Plant Based Diet

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  • #63868

    I am a 62 year old thru-hiker. Generally, thru-hiking is low intensity 20-25 miles days for months at a time, over thousands of miles with few breaks. I’ve been experimenting with a high fat, lower carb diet for the last year. However, with this diet I find significant inflammation, evenings, and low energy while on the trail. I am thinking of switching to a plant-based diet to reduce inflammation and gain energy. Your thoughts?

Posted In: Nutrition

  • Participant
    Cadmium on #64004

    I am not sure, but according to a healthcare paper writer from, greens alone won’t give that much of energy required for a hiker. By plant you don’t mean a total vegan right? Plants will fill you up and reduce inflammation but for energy you need to consume some low-fat or fat-free dairy products, fish, grains, dried fruits and sunflower seeds. These will help build calcium and fiber and keep you and your heart healthy.
    Better to consult with a professional nutritionist.

    Participant on #64040


    Thanks for the information. You are correct, I’m not talking total vegan. You are probably correct, I should be adding more dried fruits and grains into the mix.

    I find it interesting that some professional endurance athletes, namely Scott Jurek, do well on a plant based diet. Recently, I was was watching a documentary called “Game Changers” where doctors who consult for professional sports teams (i.e. NFL) are recommending a plant based diet.

    rich.b on #64089

    A couple important points to add some clarity. First, penmypaper is not in the least a reliable source of information – it is a paper-writing mill for students looking to cheat. For reliable sources of information, it is necessary to go straight to the research articles themselves. Second, based on the misguided source of information, there seems to be a misunderstanding by Cadmium what a plant-based diet is. It is not simply a pile of vegetables or fruit on a plate, but includes all plant-sourced foods including whole grains, seeds, nuts, pulses, legumes and more. Energy density is not an issue.

    A proper, diversified plant-based diet, based on whole-foods, can easily meet the nutritional and energy demands of any outdoor athlete, but any healthy diet, whether flexitarian, vegetarian or vegan, requires some forethought and effort. A risk for some people switching to a mostly or all plant-based diet is that this is done solely by reducing/eliminating meat, dairy and/or eggs, rather than thinking about it holistically. There is quite a bit of research on vegan and vegetarian diets within sports science, which shows no negatives and possibly benefits (for example, the ongoing NURMI study, with several recent papers by Wirnitzer and co-workers), and more broadly within epidemiology that shows positive effects particularly regarding cardiovascular disease. There are also good reviews addressing macro- and micronutrient issues for vegan/vegetarian athletes (for example, Fuhrman and Ferreri, 2010, in Current Sports Medicine Reports), where, for example, B12 can be a concern requiring supplements. Game Changers has a lot of merits, I think they represented the science fairly well, but it is short on ‘how to’, so if you are unsure where to start, then having a discussion with a dietician/nutritionist could be a useful starting point, as suggested.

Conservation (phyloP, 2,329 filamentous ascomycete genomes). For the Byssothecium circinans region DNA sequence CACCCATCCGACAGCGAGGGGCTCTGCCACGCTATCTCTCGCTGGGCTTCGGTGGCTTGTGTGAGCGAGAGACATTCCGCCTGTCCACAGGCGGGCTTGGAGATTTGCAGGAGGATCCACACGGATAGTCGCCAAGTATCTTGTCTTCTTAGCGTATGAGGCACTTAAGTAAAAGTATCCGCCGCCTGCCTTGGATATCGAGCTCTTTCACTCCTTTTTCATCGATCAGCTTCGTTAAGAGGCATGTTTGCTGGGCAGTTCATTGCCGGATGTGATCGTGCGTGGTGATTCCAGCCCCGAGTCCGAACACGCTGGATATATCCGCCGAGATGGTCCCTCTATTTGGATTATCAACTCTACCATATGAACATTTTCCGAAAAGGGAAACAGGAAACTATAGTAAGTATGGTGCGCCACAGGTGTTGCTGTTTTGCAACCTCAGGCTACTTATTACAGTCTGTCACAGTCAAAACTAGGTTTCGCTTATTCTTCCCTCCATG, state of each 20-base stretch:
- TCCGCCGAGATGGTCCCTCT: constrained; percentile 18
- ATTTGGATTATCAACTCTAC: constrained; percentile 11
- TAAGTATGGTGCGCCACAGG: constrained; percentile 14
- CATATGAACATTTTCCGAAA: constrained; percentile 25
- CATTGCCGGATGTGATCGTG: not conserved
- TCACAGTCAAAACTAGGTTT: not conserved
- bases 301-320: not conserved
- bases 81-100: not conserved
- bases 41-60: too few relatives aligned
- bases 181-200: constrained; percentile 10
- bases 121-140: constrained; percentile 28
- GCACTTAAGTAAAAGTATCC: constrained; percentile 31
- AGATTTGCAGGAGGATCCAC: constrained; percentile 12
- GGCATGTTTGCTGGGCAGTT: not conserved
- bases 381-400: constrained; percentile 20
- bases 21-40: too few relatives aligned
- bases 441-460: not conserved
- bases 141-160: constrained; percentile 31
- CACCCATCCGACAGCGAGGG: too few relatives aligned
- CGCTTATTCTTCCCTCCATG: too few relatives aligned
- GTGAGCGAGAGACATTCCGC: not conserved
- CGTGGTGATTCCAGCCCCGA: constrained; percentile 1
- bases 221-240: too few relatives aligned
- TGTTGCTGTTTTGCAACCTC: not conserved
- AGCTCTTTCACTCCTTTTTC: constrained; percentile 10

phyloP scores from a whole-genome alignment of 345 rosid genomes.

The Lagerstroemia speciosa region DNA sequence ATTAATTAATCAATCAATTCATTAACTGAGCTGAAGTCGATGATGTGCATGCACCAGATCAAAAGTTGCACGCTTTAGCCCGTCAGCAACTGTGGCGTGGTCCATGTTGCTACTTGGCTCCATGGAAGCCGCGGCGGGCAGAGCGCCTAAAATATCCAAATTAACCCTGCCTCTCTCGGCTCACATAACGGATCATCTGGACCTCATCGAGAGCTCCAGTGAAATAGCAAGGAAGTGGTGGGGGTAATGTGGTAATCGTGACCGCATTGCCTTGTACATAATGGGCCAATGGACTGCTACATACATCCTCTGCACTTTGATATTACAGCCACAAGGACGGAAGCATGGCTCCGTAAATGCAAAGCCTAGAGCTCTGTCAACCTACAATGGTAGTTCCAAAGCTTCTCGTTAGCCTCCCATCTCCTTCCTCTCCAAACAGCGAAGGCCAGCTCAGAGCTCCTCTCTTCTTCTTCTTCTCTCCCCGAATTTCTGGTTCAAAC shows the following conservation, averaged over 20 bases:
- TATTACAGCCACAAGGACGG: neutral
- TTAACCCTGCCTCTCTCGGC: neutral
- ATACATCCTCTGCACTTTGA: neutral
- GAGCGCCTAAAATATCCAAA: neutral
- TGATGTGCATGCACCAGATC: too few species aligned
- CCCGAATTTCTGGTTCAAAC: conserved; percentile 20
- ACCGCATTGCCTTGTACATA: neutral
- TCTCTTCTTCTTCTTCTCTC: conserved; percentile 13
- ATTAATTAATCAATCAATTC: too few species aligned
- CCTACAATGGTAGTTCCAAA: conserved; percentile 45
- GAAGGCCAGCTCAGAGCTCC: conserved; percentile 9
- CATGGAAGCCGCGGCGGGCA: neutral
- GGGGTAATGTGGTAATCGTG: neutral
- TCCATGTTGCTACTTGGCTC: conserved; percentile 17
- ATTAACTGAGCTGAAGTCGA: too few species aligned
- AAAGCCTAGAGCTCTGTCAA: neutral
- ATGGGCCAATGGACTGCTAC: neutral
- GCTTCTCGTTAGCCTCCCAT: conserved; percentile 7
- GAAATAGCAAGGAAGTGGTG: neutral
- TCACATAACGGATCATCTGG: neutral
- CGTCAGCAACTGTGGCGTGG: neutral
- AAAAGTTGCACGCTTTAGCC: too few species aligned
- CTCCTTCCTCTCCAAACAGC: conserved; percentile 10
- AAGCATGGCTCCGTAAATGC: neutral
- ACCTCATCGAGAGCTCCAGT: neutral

One person’s experience is only anecdotal, so the only personal note I will make is that I am in my late-50’s and have been vegan for more than six years, and it has not impacted my ability to sustain a training habit of 10+ hours per week and run ultras when I occasionally decide to. In all honesty it is impossible to state objectively whether I recover faster, have less inflammation, etc. – I have no reference ‘me’ to compare to. It is only fair to say I can train a lot and diet is not a limiting factor. With that switch I did and still do spend a great deal of time reading the research literature out of personal interest, and spend more time and effort cooking; more plants in the diet means more time at the cutting board, but also opened the door to seeking out new foods and new recipes. Importantly, by your description at the start of this thread, your current diet is not working so well, so there is only going forwards – and I wish you luck in your progress.

    Participant on #64773

    Rich B.,

    Thank you for your articulate and wise response. I’ve been doing the research and will go slow if/when I decide to switch. From my research, I have noticed or observed a slight preference in plant based diets for athletes who for the lack of medical understanding and concepts are fast twitch, perhaps more power, than slow twitch, perhaps more endurance. As I said, just an observation. As several wise people have suggested, I will consult a nutritionalist before moving forward.

    Thank you all for your kind replies.

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